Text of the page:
However, we are to read the Bible in light of the inspiration of the Holy Spirit. The Bible is not a novel that has empty words. The Bible is alive and when read will impact the reader forever. However, if we read the Bible trying to validate our principles and perspectives we FAIL to be changed and to allow the LIVING WORD to take over our lives.

    When I read through the Gospels I see Jesus effectively influencing a period of time. Your definition and explanation of leadership and Jesus’ leadership can be seen as shallow. The theory behind leadership is followership; however, the practical implications of leadership is what you addressed earlier, LEGACY. Leadership is influence, relationships, shared purpose, etc. It is more than having followers. We must not forget the crowds, the disciples, the angels, the demons, the Pharisees, and other religious groups. Each group including the demons and Pharisees were very concerned about His influence and His followers’; therefore, they devised a plan to kill Him.

    What “leader” in today’s culture do you think has had such a following as Jesus?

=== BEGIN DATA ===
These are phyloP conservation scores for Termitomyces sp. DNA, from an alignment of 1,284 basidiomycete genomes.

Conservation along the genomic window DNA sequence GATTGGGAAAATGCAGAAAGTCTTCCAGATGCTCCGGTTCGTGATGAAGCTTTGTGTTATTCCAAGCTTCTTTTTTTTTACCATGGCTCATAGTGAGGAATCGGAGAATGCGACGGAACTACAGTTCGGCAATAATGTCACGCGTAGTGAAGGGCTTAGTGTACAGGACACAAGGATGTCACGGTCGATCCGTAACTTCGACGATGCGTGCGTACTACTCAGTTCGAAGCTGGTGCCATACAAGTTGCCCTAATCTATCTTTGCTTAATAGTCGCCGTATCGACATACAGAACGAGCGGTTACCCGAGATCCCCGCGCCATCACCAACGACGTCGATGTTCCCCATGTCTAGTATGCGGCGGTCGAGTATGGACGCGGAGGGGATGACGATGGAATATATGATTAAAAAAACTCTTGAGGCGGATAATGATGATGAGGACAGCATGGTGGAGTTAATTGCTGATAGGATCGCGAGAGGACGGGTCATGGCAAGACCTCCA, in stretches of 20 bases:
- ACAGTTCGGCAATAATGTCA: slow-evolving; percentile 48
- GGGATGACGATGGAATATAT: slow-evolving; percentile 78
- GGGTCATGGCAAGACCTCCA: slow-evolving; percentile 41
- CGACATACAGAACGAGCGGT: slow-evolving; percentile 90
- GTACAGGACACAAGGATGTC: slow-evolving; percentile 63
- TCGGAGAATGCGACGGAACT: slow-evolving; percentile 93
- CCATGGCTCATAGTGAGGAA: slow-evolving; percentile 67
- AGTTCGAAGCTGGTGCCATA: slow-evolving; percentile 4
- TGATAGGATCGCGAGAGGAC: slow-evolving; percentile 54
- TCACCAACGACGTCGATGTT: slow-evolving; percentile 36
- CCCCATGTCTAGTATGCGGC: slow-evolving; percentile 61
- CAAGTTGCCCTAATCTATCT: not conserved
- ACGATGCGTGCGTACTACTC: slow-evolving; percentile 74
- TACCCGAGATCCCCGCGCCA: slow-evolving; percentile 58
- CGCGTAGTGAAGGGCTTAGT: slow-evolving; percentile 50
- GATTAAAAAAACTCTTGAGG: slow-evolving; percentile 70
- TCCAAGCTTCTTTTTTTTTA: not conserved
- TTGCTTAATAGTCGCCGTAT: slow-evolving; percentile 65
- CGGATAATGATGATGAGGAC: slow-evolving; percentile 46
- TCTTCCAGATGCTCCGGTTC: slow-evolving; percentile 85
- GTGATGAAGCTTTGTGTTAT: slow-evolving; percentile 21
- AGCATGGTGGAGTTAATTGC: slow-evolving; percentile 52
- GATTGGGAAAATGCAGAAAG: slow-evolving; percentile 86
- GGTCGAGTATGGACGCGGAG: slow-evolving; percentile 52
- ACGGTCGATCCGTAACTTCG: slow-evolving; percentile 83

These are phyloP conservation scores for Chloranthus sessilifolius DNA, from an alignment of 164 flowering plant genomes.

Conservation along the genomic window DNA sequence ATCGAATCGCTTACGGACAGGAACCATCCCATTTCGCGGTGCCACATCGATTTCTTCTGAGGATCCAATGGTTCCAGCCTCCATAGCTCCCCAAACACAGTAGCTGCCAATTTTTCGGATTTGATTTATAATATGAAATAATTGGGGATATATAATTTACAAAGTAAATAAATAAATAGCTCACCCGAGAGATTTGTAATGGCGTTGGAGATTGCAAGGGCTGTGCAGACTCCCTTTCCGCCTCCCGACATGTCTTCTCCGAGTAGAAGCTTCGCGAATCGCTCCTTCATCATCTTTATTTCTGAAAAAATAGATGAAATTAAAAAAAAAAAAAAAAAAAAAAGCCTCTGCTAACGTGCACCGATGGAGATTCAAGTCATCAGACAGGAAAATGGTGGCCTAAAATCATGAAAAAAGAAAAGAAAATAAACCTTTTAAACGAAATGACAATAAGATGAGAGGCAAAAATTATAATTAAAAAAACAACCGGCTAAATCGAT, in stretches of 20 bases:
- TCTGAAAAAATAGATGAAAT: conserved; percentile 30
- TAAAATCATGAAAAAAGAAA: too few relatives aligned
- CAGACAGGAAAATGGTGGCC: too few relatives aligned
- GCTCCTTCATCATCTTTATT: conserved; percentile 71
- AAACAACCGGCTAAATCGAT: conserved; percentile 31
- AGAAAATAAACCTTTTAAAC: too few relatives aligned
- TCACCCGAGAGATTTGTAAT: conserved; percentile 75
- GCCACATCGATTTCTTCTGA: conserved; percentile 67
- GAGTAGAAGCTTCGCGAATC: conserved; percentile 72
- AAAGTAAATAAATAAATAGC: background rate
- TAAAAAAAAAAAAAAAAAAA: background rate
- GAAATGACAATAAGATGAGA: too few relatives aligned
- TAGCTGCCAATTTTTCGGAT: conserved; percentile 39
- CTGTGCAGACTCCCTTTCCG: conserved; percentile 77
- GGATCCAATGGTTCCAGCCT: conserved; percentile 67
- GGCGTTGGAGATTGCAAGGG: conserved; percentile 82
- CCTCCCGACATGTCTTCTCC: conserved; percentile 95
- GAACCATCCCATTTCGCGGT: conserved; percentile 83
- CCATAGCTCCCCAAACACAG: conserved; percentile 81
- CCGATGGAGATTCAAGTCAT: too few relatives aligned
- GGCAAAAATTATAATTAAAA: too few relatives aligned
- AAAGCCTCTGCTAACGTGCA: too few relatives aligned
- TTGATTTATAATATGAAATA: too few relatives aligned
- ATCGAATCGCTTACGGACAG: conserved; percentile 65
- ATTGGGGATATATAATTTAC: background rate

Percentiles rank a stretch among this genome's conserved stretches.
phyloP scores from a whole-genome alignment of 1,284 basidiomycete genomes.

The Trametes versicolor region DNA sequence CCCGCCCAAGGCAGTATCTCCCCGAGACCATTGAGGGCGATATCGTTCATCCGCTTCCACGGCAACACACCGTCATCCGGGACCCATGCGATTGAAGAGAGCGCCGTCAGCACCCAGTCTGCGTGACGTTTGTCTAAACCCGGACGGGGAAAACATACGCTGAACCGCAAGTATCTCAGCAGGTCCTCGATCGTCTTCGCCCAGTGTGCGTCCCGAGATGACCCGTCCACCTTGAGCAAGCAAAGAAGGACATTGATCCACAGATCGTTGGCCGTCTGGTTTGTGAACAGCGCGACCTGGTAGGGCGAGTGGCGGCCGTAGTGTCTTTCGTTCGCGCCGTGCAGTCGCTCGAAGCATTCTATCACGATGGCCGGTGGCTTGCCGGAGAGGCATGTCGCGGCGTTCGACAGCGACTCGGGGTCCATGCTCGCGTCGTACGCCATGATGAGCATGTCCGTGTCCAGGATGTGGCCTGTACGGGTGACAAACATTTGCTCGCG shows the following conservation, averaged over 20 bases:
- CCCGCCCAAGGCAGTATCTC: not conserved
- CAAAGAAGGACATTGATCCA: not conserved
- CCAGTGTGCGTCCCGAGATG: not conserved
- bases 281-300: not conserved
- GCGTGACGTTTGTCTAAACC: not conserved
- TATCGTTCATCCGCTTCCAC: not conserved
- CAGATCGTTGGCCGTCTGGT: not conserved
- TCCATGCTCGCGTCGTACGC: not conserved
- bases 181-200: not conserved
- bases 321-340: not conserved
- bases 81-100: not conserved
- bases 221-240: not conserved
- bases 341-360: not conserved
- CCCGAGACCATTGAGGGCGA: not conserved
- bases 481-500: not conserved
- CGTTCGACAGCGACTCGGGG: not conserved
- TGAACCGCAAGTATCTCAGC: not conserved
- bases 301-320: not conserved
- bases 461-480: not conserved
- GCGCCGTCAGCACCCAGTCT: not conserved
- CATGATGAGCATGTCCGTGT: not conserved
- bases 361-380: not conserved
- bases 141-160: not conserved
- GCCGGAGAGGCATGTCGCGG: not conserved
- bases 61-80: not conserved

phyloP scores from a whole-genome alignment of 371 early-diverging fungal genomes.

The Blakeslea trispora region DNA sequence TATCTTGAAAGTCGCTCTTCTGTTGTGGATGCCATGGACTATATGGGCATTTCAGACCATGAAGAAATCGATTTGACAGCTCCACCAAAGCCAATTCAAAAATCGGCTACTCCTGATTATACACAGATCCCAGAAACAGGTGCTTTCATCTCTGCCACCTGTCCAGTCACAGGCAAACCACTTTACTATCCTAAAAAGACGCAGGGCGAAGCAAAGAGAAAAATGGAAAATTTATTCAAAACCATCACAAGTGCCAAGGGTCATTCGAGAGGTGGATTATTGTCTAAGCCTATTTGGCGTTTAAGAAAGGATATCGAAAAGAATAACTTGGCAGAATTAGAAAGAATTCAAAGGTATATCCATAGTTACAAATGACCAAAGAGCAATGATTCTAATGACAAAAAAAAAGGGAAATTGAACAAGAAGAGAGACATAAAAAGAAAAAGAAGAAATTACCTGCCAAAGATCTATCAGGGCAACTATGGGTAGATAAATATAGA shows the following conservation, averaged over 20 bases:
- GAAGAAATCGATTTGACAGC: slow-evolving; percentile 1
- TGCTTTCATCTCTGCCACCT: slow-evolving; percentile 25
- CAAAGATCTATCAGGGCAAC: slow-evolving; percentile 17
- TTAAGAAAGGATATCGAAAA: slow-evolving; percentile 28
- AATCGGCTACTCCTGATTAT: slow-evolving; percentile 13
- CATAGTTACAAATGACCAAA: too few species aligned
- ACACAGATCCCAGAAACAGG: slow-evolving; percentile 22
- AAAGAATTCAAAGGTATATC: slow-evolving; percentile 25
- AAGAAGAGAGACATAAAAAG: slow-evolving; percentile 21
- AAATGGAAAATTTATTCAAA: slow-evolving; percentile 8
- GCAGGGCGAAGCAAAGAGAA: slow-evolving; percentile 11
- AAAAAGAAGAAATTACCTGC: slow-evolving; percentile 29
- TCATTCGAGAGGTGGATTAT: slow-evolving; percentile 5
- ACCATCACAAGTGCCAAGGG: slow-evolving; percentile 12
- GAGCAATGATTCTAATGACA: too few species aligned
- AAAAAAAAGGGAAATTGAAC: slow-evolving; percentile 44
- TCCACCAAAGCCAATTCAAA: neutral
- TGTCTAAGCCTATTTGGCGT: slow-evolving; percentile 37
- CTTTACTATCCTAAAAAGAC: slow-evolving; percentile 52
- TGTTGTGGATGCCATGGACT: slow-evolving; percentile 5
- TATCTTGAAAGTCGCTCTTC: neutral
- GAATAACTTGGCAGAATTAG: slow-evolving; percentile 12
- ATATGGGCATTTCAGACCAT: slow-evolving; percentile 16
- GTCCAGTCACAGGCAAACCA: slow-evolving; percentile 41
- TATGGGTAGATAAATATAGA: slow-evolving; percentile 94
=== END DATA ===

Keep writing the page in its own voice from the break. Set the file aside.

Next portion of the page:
2. Yes, and thank you Ruth!

    All of this “practical” application of biblical persons and situations… to “train” people how to be “successful” is just disgusting.

    As in Isaiah 52:13, the servant would “act wisely” “prudently” etc… then chapter 53 goes on to describe the “suffering servant” as the one who was acting prudent. Who is going to write that model to emulate?

    All of this stuff is simply redressed charismatic legalism. “If you get it all right, and do it all right…God will be forced to bless you!”

    The special Greek word for this is the Greek word, “baloney.”

  3. I’m not sure how i can agree with your definition of a leader. You can’t simply base leadership on how many followers you have. That’s terribly illogical. Also, you can’t judge Jesus this way. He was not sent to the world to be the all powerful Hitler-type person. Now this doesn’t mean that Jesus wasn’t a leader. Just because he had 12 core followers doesn’t mean he didn’t have a following elsewhere. After Jesus left, his followers spread the gospel far and wide, making Christianity one of the most popular religions in the world. Sounds like a darn good leader to me.